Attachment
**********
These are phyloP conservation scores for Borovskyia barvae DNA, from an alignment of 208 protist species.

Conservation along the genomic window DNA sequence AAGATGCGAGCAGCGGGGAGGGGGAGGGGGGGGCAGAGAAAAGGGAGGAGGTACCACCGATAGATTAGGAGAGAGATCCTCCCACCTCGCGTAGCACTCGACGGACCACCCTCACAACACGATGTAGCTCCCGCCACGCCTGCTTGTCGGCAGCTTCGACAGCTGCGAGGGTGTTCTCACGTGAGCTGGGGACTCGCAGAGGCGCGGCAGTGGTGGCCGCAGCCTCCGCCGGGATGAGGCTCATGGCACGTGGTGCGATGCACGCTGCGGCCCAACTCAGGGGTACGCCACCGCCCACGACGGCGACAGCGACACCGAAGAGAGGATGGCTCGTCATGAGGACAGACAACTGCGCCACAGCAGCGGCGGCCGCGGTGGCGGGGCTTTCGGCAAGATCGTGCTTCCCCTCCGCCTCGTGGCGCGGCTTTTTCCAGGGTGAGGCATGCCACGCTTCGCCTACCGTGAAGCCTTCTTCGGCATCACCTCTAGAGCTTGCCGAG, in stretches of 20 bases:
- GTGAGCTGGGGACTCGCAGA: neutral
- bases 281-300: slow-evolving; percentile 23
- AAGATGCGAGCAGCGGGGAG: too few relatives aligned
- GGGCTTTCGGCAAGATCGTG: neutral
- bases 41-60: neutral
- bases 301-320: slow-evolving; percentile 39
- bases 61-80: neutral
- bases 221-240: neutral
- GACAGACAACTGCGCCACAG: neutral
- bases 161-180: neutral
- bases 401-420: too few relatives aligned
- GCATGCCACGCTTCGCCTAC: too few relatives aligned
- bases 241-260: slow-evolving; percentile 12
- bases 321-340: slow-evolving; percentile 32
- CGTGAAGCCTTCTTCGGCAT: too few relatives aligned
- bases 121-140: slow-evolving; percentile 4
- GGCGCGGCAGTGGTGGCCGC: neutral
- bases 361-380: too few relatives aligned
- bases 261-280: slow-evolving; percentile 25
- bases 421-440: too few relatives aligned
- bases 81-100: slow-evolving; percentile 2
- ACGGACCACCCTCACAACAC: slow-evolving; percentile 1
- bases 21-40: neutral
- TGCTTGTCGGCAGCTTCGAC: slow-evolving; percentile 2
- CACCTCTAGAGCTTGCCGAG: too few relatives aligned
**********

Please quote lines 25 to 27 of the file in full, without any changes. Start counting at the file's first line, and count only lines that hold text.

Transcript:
- bases 21-40: neutral
- TGCTTGTCGGCAGCTTCGAC: slow-evolving; percentile 2
- CACCTCTAGAGCTTGCCGAG: too few relatives aligned